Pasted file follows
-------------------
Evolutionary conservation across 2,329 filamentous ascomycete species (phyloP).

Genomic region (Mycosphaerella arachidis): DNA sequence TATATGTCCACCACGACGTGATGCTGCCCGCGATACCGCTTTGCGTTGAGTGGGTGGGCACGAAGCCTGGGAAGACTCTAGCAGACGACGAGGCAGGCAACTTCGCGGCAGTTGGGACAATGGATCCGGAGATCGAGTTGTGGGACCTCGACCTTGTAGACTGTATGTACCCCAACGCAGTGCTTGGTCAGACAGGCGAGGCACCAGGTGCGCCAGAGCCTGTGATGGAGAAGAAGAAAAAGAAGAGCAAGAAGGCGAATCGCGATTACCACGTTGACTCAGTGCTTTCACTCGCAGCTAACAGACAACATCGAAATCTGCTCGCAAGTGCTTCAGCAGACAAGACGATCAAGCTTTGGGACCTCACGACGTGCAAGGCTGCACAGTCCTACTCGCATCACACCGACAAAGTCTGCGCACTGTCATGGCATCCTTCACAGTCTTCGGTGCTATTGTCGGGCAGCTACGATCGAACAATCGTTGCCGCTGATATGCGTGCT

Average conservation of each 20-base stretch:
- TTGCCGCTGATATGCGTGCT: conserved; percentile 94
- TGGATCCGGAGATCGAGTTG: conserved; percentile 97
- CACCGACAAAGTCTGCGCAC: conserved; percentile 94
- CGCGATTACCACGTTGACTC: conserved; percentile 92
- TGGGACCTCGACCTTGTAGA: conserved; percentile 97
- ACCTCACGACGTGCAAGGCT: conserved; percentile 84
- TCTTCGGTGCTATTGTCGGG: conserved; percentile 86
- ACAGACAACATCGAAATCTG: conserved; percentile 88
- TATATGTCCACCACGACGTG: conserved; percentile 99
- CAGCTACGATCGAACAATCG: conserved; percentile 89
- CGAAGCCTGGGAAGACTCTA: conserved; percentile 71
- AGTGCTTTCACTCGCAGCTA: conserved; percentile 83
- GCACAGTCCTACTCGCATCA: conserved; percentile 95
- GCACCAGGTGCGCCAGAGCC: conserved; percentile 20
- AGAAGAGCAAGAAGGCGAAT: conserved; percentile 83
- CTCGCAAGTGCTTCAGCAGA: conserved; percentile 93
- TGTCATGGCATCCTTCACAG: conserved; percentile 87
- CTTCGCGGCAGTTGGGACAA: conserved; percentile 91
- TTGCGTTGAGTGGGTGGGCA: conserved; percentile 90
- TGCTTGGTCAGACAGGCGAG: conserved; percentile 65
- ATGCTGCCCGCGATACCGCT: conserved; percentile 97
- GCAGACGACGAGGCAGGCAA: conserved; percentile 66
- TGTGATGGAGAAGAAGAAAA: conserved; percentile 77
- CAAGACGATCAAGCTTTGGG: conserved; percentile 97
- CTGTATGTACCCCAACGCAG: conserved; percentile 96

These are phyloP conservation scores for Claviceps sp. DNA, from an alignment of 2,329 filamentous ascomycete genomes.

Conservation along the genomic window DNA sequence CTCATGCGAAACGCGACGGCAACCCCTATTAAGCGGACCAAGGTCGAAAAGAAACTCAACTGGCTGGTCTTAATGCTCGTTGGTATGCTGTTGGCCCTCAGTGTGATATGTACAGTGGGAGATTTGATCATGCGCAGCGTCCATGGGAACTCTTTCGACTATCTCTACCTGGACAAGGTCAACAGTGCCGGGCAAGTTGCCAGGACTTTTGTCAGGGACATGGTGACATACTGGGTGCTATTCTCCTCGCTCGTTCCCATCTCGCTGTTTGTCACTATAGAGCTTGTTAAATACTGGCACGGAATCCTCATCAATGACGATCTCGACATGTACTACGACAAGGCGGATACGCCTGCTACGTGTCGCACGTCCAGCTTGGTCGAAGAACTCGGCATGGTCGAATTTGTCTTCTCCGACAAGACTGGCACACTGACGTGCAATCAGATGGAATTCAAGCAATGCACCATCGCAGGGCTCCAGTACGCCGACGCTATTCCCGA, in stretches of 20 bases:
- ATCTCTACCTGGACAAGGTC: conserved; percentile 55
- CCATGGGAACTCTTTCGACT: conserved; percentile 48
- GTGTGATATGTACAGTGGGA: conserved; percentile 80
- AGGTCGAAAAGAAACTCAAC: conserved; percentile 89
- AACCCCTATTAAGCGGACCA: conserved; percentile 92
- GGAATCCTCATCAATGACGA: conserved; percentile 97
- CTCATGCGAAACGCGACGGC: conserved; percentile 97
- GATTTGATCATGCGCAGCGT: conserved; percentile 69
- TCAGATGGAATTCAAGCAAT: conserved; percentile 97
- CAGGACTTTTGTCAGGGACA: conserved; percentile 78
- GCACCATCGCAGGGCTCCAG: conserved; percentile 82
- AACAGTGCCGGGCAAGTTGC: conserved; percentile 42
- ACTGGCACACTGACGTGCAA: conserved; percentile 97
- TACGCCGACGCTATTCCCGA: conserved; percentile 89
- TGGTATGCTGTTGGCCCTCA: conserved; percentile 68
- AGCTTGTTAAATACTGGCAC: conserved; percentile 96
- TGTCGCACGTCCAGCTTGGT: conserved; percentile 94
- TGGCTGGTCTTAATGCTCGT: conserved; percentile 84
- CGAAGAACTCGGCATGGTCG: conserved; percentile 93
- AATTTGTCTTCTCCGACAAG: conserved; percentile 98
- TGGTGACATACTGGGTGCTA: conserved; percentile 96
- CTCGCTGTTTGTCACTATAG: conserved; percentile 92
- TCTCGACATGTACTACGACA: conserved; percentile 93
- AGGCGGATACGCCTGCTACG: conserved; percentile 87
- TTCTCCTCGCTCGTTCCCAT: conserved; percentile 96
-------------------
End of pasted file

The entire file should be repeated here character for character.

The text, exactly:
Evolutionary conservation across 2,329 filamentous ascomycete species (phyloP).

Genomic region (Mycosphaerella arachidis): DNA sequence TATATGTCCACCACGACGTGATGCTGCCCGCGATACCGCTTTGCGTTGAGTGGGTGGGCACGAAGCCTGGGAAGACTCTAGCAGACGACGAGGCAGGCAACTTCGCGGCAGTTGGGACAATGGATCCGGAGATCGAGTTGTGGGACCTCGACCTTGTAGACTGTATGTACCCCAACGCAGTGCTTGGTCAGACAGGCGAGGCACCAGGTGCGCCAGAGCCTGTGATGGAGAAGAAGAAAAAGAAGAGCAAGAAGGCGAATCGCGATTACCACGTTGACTCAGTGCTTTCACTCGCAGCTAACAGACAACATCGAAATCTGCTCGCAAGTGCTTCAGCAGACAAGACGATCAAGCTTTGGGACCTCACGACGTGCAAGGCTGCACAGTCCTACTCGCATCACACCGACAAAGTCTGCGCACTGTCATGGCATCCTTCACAGTCTTCGGTGCTATTGTCGGGCAGCTACGATCGAACAATCGTTGCCGCTGATATGCGTGCT

Average conservation of each 20-base stretch:
- TTGCCGCTGATATGCGTGCT: conserved; percentile 94
- TGGATCCGGAGATCGAGTTG: conserved; percentile 97
- CACCGACAAAGTCTGCGCAC: conserved; percentile 94
- CGCGATTACCACGTTGACTC: conserved; percentile 92
- TGGGACCTCGACCTTGTAGA: conserved; percentile 97
- ACCTCACGACGTGCAAGGCT: conserved; percentile 84
- TCTTCGGTGCTATTGTCGGG: conserved; percentile 86
- ACAGACAACATCGAAATCTG: conserved; percentile 88
- TATATGTCCACCACGACGTG: conserved; percentile 99
- CAGCTACGATCGAACAATCG: conserved; percentile 89
- CGAAGCCTGGGAAGACTCTA: conserved; percentile 71
- AGTGCTTTCACTCGCAGCTA: conserved; percentile 83
- GCACAGTCCTACTCGCATCA: conserved; percentile 95
- GCACCAGGTGCGCCAGAGCC: conserved; percentile 20
- AGAAGAGCAAGAAGGCGAAT: conserved; percentile 83
- CTCGCAAGTGCTTCAGCAGA: conserved; percentile 93
- TGTCATGGCATCCTTCACAG: conserved; percentile 87
- CTTCGCGGCAGTTGGGACAA: conserved; percentile 91
- TTGCGTTGAGTGGGTGGGCA: conserved; percentile 90
- TGCTTGGTCAGACAGGCGAG: conserved; percentile 65
- ATGCTGCCCGCGATACCGCT: conserved; percentile 97
- GCAGACGACGAGGCAGGCAA: conserved; percentile 66
- TGTGATGGAGAAGAAGAAAA: conserved; percentile 77
- CAAGACGATCAAGCTTTGGG: conserved; percentile 97
- CTGTATGTACCCCAACGCAG: conserved; percentile 96

These are phyloP conservation scores for Claviceps sp. DNA, from an alignment of 2,329 filamentous ascomycete genomes.

Conservation along the genomic window DNA sequence CTCATGCGAAACGCGACGGCAACCCCTATTAAGCGGACCAAGGTCGAAAAGAAACTCAACTGGCTGGTCTTAATGCTCGTTGGTATGCTGTTGGCCCTCAGTGTGATATGTACAGTGGGAGATTTGATCATGCGCAGCGTCCATGGGAACTCTTTCGACTATCTCTACCTGGACAAGGTCAACAGTGCCGGGCAAGTTGCCAGGACTTTTGTCAGGGACATGGTGACATACTGGGTGCTATTCTCCTCGCTCGTTCCCATCTCGCTGTTTGTCACTATAGAGCTTGTTAAATACTGGCACGGAATCCTCATCAATGACGATCTCGACATGTACTACGACAAGGCGGATACGCCTGCTACGTGTCGCACGTCCAGCTTGGTCGAAGAACTCGGCATGGTCGAATTTGTCTTCTCCGACAAGACTGGCACACTGACGTGCAATCAGATGGAATTCAAGCAATGCACCATCGCAGGGCTCCAGTACGCCGACGCTATTCCCGA, in stretches of 20 bases:
- ATCTCTACCTGGACAAGGTC: conserved; percentile 55
- CCATGGGAACTCTTTCGACT: conserved; percentile 48
- GTGTGATATGTACAGTGGGA: conserved; percentile 80
- AGGTCGAAAAGAAACTCAAC: conserved; percentile 89
- AACCCCTATTAAGCGGACCA: conserved; percentile 92
- GGAATCCTCATCAATGACGA: conserved; percentile 97
- CTCATGCGAAACGCGACGGC: conserved; percentile 97
- GATTTGATCATGCGCAGCGT: conserved; percentile 69
- TCAGATGGAATTCAAGCAAT: conserved; percentile 97
- CAGGACTTTTGTCAGGGACA: conserved; percentile 78
- GCACCATCGCAGGGCTCCAG: conserved; percentile 82
- AACAGTGCCGGGCAAGTTGC: conserved; percentile 42
- ACTGGCACACTGACGTGCAA: conserved; percentile 97
- TACGCCGACGCTATTCCCGA: conserved; percentile 89
- TGGTATGCTGTTGGCCCTCA: conserved; percentile 68
- AGCTTGTTAAATACTGGCAC: conserved; percentile 96
- TGTCGCACGTCCAGCTTGGT: conserved; percentile 94
- TGGCTGGTCTTAATGCTCGT: conserved; percentile 84
- CGAAGAACTCGGCATGGTCG: conserved; percentile 93
- AATTTGTCTTCTCCGACAAG: conserved; percentile 98
- TGGTGACATACTGGGTGCTA: conserved; percentile 96
- CTCGCTGTTTGTCACTATAG: conserved; percentile 92
- TCTCGACATGTACTACGACA: conserved; percentile 93
- AGGCGGATACGCCTGCTACG: conserved; percentile 87
- TTCTCCTCGCTCGTTCCCAT: conserved; percentile 96